In today’s multicultural society, religious freedom must also be guaranteed within food-use patterns. The Milan Charter (Expo 2015) focuses specifically on this issue. Each person has the right to determine his diet according to his lifestyle and his cultural and religious identity. The right to feed oneself according to one’s own religious exigencies calls for the enforcing of religious freedom. This might be termed “food-related religious freedom,” and it requires, to begin with, drawing attention to the protection of religious food-related exigencies in prisons, hospitals and schools. The same issue arises in relation to workplaces and transport facilities for long-distance journeys. Is the right to feed oneself according to religious dietary exigencies also guaranteed in these contexts? Law must ensure the exercise of freedom, but it is also necessary to avoid a surfeit of exceptions that hinder the smooth functioning of public and private services.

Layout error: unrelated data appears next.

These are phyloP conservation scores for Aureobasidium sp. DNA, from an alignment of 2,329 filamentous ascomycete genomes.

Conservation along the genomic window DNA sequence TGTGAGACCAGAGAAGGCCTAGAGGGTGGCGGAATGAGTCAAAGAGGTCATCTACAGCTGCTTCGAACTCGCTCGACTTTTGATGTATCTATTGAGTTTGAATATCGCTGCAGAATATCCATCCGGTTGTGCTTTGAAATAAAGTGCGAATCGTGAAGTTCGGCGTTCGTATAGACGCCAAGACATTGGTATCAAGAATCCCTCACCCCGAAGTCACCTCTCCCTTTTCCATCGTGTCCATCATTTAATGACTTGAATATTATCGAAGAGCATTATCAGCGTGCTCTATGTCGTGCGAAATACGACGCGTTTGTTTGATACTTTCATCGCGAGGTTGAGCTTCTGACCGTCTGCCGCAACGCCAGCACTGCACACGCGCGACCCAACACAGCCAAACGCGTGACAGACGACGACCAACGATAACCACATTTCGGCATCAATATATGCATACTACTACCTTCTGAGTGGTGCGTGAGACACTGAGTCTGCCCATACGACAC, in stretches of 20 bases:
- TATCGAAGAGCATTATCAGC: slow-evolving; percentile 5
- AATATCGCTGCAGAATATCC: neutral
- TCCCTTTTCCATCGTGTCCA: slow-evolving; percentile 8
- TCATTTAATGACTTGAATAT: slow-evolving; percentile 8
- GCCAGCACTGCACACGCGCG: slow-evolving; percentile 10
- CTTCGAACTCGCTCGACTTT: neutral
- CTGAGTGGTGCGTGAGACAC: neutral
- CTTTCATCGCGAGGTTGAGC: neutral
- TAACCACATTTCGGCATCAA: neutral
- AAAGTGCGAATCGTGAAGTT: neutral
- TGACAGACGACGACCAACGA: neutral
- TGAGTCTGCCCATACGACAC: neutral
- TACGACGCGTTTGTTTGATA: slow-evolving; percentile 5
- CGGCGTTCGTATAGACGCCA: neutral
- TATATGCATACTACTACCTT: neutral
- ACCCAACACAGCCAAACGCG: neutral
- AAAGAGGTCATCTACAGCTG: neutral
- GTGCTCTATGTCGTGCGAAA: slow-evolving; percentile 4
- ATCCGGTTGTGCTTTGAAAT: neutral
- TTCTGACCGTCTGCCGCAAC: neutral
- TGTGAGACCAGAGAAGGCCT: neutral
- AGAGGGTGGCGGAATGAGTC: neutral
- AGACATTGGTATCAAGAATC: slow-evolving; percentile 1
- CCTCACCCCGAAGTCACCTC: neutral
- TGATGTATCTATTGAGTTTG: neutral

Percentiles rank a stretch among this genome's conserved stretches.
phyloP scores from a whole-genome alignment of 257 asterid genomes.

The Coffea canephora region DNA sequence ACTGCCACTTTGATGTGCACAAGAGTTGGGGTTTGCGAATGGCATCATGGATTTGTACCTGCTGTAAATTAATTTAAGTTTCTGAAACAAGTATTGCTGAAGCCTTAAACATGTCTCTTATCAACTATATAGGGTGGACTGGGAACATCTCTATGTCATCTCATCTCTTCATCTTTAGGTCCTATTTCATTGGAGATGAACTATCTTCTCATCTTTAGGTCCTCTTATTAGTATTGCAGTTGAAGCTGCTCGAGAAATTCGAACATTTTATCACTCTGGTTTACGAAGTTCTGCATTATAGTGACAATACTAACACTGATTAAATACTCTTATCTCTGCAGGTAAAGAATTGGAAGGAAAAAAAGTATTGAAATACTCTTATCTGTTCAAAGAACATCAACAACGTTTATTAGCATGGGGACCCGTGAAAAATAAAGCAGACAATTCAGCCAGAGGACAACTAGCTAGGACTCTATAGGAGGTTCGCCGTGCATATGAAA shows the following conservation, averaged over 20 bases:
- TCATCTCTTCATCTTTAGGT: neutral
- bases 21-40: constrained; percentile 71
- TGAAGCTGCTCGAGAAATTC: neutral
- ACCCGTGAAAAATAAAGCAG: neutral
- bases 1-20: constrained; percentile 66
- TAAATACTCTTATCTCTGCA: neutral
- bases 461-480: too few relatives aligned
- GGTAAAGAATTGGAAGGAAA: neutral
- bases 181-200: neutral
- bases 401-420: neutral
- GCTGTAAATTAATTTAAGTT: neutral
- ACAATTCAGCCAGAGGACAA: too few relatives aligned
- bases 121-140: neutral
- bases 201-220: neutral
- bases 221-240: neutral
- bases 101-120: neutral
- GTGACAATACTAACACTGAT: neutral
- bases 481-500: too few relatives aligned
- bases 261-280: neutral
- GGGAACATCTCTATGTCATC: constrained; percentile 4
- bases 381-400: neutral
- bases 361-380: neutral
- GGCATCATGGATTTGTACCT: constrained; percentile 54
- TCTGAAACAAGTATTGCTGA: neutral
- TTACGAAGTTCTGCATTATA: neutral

These issues represent not only a challenge to civilization, but also an economic opportunity for all the companies that might provide services based on dietary restriction requirements. We must strike a balance in our legal systems between public needs and religious exigencies.
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